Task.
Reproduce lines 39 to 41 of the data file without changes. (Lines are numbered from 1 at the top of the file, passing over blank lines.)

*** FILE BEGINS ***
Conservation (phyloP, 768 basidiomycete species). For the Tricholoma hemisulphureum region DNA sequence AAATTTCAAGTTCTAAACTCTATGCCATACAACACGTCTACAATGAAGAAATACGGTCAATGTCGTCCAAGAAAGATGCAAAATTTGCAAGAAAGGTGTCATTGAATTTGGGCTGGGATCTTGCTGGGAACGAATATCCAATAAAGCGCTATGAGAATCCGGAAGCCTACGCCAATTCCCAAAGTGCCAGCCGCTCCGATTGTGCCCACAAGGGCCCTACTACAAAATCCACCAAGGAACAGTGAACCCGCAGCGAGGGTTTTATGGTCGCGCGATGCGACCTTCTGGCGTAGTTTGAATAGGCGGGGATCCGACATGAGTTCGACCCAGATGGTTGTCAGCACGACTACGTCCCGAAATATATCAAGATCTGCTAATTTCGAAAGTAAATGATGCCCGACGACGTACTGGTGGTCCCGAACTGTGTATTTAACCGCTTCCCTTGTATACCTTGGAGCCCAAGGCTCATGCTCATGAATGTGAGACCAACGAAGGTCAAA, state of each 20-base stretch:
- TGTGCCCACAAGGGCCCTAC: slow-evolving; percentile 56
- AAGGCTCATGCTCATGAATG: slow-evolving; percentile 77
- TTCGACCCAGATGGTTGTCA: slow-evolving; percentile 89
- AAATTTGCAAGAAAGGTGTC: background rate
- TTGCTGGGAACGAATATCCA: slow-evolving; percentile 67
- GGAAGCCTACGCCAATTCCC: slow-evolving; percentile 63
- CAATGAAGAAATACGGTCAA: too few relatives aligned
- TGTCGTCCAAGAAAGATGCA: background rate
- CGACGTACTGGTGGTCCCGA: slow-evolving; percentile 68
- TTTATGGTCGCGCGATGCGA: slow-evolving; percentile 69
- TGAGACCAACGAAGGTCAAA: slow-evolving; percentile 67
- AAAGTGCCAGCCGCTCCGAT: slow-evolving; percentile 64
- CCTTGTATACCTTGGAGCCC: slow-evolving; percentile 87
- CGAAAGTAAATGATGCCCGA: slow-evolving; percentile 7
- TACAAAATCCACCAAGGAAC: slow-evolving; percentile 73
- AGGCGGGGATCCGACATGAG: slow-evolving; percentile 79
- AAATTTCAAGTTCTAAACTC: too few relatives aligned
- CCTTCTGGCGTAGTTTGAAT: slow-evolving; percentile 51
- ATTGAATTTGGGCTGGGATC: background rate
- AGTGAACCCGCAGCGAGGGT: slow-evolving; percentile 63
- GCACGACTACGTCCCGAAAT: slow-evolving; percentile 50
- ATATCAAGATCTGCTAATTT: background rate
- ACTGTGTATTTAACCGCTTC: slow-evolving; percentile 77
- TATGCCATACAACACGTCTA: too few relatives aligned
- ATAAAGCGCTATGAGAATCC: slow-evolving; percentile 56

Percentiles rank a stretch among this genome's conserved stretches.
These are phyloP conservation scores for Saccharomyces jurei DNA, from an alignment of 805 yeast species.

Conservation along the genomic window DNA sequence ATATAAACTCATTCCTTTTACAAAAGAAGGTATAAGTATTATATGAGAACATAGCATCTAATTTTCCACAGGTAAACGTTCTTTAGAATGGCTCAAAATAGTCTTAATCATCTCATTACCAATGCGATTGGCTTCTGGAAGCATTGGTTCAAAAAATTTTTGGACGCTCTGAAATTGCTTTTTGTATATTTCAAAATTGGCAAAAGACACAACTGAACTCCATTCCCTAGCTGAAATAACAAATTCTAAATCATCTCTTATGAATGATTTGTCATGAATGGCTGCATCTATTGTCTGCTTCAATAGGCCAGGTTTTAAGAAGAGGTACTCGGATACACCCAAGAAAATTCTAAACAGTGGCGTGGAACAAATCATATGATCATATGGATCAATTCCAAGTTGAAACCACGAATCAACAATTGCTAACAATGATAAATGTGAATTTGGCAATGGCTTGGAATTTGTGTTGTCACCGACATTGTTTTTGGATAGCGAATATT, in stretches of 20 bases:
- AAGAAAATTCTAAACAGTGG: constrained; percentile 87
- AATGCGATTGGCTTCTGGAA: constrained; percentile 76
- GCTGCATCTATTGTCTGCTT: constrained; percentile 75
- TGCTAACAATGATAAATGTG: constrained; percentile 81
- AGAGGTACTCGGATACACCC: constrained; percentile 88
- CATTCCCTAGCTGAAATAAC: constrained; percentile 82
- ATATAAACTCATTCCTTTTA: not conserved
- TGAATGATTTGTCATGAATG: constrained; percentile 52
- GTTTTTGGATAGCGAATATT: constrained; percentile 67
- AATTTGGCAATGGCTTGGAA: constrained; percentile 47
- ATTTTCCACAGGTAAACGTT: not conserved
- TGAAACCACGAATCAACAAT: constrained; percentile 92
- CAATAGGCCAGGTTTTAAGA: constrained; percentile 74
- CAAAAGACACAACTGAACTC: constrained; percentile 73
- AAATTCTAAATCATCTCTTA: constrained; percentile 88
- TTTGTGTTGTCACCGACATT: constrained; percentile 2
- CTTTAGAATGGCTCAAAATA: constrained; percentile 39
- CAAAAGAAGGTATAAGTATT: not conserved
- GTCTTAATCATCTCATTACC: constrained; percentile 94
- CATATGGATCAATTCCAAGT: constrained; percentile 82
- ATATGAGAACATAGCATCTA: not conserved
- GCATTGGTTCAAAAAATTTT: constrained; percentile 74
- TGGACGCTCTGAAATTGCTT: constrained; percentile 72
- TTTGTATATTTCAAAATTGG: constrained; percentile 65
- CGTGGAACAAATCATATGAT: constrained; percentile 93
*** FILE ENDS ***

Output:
- AATTTGGCAATGGCTTGGAA: constrained; percentile 47
- ATTTTCCACAGGTAAACGTT: not conserved
- TGAAACCACGAATCAACAAT: constrained; percentile 92